The exploration of a resilient urbanism would be a key concern in a normal year, but this preoccupation has assumed a heightened sense of importance this year as we have navigated the realities of operating within the strictures of the pandemic. Yet this has in some ways also changed – even liberated – preconceptions of what a course could or should be and has united students and staff alike in recognising the global possibilities of Architecture and Urbanism.

Our research offering this year focused on six optional projects exploring a plethora of urban issues in a variety of locations. In addition to local territories in Manchester and Trafford, other settings were examined in Stoke-on-Trent, Wolverhampton, Crewe, and further afield in Barahona de Fresno, Spain, resulting in a range of proposals through which students learn as a group about the transformative potential of urban design.

The theme of resilience continued as our September 2020 student cohort were joined in January 2021 by our inaugural second cohort, creating a revised template for a well-established course. It is anticipated that the reciprocal energy created from these overlapping cycles will create unique opportunities for student debate and collaboration in issues of global urbanism.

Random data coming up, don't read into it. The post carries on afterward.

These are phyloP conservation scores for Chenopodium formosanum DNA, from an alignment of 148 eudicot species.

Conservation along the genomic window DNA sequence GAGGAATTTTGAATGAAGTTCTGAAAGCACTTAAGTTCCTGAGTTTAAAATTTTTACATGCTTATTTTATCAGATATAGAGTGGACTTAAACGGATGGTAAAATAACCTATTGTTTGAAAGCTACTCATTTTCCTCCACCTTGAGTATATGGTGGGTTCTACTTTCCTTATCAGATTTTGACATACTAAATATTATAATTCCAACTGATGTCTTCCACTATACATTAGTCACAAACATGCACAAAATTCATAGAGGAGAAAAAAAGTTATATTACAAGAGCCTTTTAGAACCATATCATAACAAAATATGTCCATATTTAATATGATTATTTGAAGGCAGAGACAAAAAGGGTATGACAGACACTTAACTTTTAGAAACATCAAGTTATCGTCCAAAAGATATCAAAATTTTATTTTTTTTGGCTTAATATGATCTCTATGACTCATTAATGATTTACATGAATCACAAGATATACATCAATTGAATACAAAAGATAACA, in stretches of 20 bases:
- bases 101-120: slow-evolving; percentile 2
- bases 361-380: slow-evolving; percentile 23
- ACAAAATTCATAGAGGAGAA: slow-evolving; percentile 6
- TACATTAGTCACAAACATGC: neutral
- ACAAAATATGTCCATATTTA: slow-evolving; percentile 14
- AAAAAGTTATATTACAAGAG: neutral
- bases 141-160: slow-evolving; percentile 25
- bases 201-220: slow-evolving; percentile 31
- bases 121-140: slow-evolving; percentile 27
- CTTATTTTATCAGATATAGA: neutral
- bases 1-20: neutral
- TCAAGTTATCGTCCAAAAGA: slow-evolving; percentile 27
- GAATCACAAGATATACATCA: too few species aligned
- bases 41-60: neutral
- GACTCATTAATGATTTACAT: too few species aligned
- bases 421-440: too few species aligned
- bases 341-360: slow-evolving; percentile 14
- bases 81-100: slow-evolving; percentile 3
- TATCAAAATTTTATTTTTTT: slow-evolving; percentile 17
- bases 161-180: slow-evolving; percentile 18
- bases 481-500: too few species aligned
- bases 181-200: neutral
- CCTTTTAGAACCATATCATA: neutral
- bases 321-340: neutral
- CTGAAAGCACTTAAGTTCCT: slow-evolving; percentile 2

The introduction of this second cohort, coupled with students spending much of the year in their home cities has led to an incredibly varied range of thesis projects and dissertation topics with a notably international agenda – from the future of historic city quarters in China, to issues of the provision of homes and Planning concerns in the UK. Throughout these endeavours, students are guided by a range of established and new tutors from research and practice contexts, and it is with thanks to all involved that these activities continue to contribute to the richness and vitality of the course, despite the recent challenges.